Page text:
Part of the challenge in exploration is matching data to theory at the tip of a drill. When Canadian Orebodies (V.CORE) purchased the Black Raven property in April 2017, the initial data that was inherited included a set of historical drill cores which had been drilled by a prior operator, Entourage Metals. This core suggested that there was a narrow, high-grade vein which was called the Super G.
In a press release issued in October 2018, Canadian Orebodies described this structure, “The Super G Vein is a narrow but locally high-grade quartz vein system that has been defined by drilling over a strike length of 400 metres and to a depth of 130 metres. The Super G remains open in both directions along strike and partially to depth.”
While high grade is good the problem the Super G vein presented was that it was a single vein which appeared to be narrow. But was it? The drilling program announced in October was designed to test the possibility that the Super G was part of a much larger system hosting numerous high-grade gold veins rather than a stand-alone anomaly.
In December of 2018 Canadian Orebodies released the results of its drill program. In this release, Gordon McKinnon stated, “We are very excited to see the results from the Super G drilling. We likely identified a significant mineralized system in the Smoke Lake area composed of multiple gold-bearing structures in which each structure has potential to host high-grade gold mineralization. Our 2018 drilling also supports the down-plunge continuity of the high-grade mineralization identified in the Super G structure with a significant improvement in grade from the historic Entourage Metals Ltd. holes located up and down-plunge.”
All of which was very good news for Canadian Orebodies and its shareholders. The company’s shares had been trading at $0.18 in November. With the news on the Super G vein and the other structures at what the company was now calling the Smoke Lake Gold System, the shares rose to the mid 30 cent range in January and have trended up from there to a current price of $0.41.
The one big issue with the Smoke Lake system was, well, the lake. The structures Canadian Orebodies are interested in strike underneath or very, very close to the lake. To this point, Canadian Orebodies has had to drill some of its targets from very oblique angles. The good news about the lake was that it was an unseasonably cold winter, which allowed Canadian Orebodies to build the required ice pads for winter drilling.
“I’ve never drilled from ice pads before,” said Canadian Orebodies CEO Gordon McKinnon. “There was a bit of a learning curve but our logistics team got the ice pads built on time and well in excess of the government safety requirements.”
The problem was that while the lake freezes, safety regulations require a significant thickness of ice before the drill rig could be deployed. The professionals didn’t think the lake would freeze that thick on its own. “So, we had to get to work quickly in order to freeze ice pads that thick,” said McKinnon. “Apparently, it is quite similar to freezing a rink in your back yard, with a few logistical challenges thrown in.”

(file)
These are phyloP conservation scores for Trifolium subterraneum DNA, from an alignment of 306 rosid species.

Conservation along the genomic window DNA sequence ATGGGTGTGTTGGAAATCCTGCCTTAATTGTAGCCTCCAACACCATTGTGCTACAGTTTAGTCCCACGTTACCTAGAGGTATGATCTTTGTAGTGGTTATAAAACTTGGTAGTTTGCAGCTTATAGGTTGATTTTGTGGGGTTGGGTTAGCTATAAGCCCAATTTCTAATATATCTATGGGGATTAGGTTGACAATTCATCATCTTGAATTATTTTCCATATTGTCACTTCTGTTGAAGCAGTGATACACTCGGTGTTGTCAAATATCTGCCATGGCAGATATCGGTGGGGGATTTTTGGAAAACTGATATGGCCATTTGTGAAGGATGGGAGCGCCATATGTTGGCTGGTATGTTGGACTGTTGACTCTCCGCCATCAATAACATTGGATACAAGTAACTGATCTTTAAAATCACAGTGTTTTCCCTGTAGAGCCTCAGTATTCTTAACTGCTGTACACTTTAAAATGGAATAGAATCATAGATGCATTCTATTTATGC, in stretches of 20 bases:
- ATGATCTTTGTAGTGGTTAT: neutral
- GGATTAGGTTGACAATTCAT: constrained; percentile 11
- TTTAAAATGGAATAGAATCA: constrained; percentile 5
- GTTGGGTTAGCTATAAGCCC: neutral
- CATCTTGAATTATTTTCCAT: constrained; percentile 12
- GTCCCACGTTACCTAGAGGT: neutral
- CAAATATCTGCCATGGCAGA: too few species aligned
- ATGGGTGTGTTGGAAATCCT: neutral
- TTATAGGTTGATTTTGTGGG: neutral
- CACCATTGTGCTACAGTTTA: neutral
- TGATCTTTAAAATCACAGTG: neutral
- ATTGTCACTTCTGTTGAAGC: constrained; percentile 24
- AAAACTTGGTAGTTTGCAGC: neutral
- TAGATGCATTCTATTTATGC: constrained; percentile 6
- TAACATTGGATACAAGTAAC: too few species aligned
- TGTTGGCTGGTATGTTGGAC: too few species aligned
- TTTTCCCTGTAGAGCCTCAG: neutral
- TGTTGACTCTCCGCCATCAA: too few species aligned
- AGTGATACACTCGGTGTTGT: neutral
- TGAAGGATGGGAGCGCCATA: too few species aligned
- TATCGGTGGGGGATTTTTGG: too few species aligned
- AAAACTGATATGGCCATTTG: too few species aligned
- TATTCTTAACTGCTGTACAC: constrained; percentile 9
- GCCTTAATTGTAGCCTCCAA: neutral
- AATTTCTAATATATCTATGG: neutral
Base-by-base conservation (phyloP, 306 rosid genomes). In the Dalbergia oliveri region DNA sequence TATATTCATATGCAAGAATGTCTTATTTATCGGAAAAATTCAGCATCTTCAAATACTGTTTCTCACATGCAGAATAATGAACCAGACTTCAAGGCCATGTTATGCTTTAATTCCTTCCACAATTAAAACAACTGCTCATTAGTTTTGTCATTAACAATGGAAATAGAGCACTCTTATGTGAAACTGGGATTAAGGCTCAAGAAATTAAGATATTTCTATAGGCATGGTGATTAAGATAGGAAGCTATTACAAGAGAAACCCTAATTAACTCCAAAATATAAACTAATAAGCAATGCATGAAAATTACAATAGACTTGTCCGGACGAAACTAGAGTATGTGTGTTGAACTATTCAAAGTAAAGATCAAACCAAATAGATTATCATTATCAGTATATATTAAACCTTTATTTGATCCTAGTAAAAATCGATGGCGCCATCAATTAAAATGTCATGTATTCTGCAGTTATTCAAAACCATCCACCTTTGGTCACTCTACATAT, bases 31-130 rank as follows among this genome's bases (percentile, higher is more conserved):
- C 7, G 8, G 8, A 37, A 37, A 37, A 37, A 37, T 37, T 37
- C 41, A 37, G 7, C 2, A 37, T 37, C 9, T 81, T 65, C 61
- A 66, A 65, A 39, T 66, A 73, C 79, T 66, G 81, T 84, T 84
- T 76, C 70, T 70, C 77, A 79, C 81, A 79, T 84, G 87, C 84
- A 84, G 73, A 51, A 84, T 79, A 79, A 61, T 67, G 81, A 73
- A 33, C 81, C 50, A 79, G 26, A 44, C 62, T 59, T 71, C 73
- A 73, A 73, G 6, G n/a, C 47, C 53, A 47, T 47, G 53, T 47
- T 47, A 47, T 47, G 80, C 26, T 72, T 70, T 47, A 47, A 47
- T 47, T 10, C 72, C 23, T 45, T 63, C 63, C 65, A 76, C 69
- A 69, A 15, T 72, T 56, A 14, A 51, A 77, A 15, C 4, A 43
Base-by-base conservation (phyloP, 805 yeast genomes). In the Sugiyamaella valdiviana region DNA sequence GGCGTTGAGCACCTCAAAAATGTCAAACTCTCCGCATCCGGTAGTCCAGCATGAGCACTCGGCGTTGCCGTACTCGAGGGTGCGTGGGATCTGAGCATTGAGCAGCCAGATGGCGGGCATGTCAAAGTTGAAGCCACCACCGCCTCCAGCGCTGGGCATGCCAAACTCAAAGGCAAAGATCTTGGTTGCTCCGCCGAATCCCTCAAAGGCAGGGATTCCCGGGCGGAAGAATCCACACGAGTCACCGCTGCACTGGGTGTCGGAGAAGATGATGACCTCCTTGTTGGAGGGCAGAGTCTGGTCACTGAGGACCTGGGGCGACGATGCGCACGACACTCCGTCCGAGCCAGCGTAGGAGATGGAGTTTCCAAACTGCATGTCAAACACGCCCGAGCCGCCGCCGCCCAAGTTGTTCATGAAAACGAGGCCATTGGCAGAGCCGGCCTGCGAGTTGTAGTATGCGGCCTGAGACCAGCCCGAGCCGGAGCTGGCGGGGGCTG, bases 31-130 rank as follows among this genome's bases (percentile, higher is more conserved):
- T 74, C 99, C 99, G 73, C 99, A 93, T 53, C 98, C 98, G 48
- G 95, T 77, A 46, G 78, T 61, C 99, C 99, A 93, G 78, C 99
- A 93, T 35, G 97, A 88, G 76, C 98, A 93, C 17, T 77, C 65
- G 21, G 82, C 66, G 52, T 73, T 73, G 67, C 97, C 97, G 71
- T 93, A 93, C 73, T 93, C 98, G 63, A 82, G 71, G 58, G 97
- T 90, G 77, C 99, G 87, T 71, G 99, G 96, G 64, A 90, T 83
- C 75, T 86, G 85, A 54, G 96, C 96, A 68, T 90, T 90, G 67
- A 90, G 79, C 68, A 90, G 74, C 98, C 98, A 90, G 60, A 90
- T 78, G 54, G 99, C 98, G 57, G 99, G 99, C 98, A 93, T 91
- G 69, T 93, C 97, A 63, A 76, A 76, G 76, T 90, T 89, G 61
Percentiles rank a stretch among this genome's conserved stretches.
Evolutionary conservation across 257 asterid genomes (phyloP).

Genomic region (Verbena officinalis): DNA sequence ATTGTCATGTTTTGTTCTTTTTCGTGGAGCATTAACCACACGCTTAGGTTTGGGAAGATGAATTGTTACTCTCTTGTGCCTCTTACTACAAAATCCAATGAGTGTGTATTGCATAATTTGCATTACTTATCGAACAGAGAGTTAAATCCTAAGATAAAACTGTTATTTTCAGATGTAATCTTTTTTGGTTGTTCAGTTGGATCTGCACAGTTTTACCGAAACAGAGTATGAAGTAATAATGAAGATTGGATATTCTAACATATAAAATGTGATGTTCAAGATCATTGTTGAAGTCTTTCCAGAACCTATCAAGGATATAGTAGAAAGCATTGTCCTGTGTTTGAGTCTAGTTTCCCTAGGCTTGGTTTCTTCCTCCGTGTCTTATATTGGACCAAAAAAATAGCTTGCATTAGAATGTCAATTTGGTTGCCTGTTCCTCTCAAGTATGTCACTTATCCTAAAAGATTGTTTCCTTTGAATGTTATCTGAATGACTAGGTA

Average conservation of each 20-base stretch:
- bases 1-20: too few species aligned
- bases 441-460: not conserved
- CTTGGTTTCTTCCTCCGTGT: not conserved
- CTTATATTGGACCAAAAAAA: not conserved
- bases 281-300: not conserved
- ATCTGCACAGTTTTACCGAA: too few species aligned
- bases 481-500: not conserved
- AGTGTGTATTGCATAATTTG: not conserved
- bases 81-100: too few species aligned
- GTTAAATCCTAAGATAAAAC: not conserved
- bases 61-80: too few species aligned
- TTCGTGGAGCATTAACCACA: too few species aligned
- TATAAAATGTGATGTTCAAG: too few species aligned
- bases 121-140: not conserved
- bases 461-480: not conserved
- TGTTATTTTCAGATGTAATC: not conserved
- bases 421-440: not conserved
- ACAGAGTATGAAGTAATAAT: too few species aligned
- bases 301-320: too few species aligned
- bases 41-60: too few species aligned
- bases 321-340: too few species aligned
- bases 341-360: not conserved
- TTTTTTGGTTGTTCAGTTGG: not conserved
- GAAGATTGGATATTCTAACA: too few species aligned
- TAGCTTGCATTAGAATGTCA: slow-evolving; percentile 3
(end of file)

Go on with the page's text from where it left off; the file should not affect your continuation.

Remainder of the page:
It has been a very cold winter in Ontario and the drill rig was deployed to the ice pad a week ago.
Now Canadian Orebodies has the chance to drill pretty much straight across the target. It is planned as a short campaign – 1,000 meters, mainly from the ice pads, with shallow holes not more than 200 meters. McKinnon states in the press release, “We are taking advantage of this unseasonably cold winter to optimize certain drilling angles using ice pads, which will significantly expedite our understanding of the SLGS, and hopefully expand the known high-grade gold zones and allow us to discover new ones.”
“We’re looking at a minimum of 1,000 meters but we might go as high as 1,700,” said McKinnon. “It will go pretty quick – likely three or four weeks.” Results are expected back from the lab in April.
In narrow terms, the focus of the program is to gain a better understanding of the vein system which surrounds the Super G. The program will also look to confirm that a network of high-grade veins are surrounded by lower grade, but still mineralized, rock. “We’ve seen very concentrated gold,” said McKinnon. “But we’ve also seen disseminated gold. Gold is not just in the quartz veins.”
Looked at more broadly, Canadian Orebodies is trying to see if the Smoke Lake Gold System, with its high-grade veins is, somehow, connected to its much larger Wire Lake Gold System, which already has over a 3 kilometre strike length with wide near surface gold intercepts. As well, later in the program, Canadian Orebodies will be looking at drilling deeper.
“To date, our deepest hole at Smoke Lake has been 200 meters,” said McKinnon. “But we know that at Hemlo (which is just down the road) most of the gold was found below 500 meters.”
Looking to the future McKinnon is very blunt. “The big companies want size,” said McKinnon. “Wire Lake has size. We see consistent intervals of a gram plus per ton starting right from surface over three kilometres.”
If the Smoke Lake Gold System can be linked up to the Wire Lake Gold System, Canadian Orebodies will have a camp with nearly 8 kilometres of strike length with significant high-grade potential and lots of medium to low-grade material. Which, in turn, is likely to attract the attention of a strategic partner or outright acquisition.
“It’s all moving very quickly, based on our area code with over 20 million ounces right down the road, any further success on these targets should cause some significant excitement,” said McKinnon.